Concert Review: Dry The River, September 25, The Garrison

I will admit that when any band gets heavily hyped, I am often simultaneously hopeful and skeptical. Hopeful that it will be as good as everyone says it is, but always a bit doubtful as to whether they can live up to the hype. In the case of London folk rockers Dry The River, I can attest that these guys do have the goods live. Of course, I knew that already, having caught the band at this past summer’s Roskilde festival in Denmark.  Before that, what I had heard of their recorded output sounded good, yet hadn’t strongly piqued my interest. After seeing them live though, I was struck by their songcraft and strong vocal harmonies. And having seen them in a festival setting, I was now curious to see how it would translate to a smaller club setting.

And the answer was that they still sounded good, albeit with a bit of a shaky start to things. Entering the stage to the strains of Rush’s “Limelight,” the band began playing “Shield your Eyes” but had to cut it short and start again after the song was overwhelmed by massive amounts of feedback. Apparently, this was the first time they’d ever had to do that. If that’s true, it’s an impressive track record.  Despite a few sound issues, the band quickly settled into a groove. Barefoot singer Peter Liddle led the group through a set of songs from their debut Shallow Bed, which highlighted the aforementioned vocal harmonies. These dudes can sing – I’m talking CSNY level harmonies. Even without the harmonies, Liddle’s got a pretty impressive voice, one reminiscent of singers like Patrick Watson or Jeff Buckley. And their songs ain’t bad either, with each number ending in a big emotional crescendo.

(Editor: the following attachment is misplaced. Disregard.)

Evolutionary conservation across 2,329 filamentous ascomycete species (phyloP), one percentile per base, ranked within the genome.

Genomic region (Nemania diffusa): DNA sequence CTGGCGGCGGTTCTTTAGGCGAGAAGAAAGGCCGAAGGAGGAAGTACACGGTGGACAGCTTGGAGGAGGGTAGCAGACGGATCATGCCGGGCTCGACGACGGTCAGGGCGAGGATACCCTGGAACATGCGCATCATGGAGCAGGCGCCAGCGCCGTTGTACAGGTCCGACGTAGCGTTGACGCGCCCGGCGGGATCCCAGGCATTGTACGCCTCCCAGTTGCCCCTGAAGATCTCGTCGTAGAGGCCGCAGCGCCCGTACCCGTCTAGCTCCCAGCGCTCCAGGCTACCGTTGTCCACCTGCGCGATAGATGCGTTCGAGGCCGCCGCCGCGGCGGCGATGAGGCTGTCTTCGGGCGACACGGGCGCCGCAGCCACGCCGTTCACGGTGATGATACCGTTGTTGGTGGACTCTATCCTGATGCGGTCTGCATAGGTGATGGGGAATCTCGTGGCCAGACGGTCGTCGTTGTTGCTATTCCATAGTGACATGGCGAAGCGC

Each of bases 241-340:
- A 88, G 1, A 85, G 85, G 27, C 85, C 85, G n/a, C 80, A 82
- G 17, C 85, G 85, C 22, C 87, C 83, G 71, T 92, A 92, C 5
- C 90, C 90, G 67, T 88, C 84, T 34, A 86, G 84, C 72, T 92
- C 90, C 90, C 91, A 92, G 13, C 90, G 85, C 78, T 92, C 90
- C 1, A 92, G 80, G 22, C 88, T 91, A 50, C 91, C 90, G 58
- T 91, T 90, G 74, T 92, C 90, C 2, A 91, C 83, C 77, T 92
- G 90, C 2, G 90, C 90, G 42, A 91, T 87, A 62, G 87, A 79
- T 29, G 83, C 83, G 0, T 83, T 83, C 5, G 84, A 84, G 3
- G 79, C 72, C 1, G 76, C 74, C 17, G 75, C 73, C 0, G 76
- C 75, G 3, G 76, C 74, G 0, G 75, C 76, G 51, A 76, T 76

The crowd was certainly into it throughout the show, singing along with every word to every song and just generally getting worked up.  At times, it was just as rewarding to watch the audience reaction as it was to watch the band. And then of course, by the end of the show, the boundaries between audience and performer had all but disappeared. “We’ve had as much fun on this stage as we’re going to have,” announced the band as they returned to the stage for an encore and then promptly left the stage, taking the show out into the middle of the crowd for one last song on the floor. While this is by no means a new trick, it’s certainly an effective one.

Posted on by Paul in Concerts

Add a Comment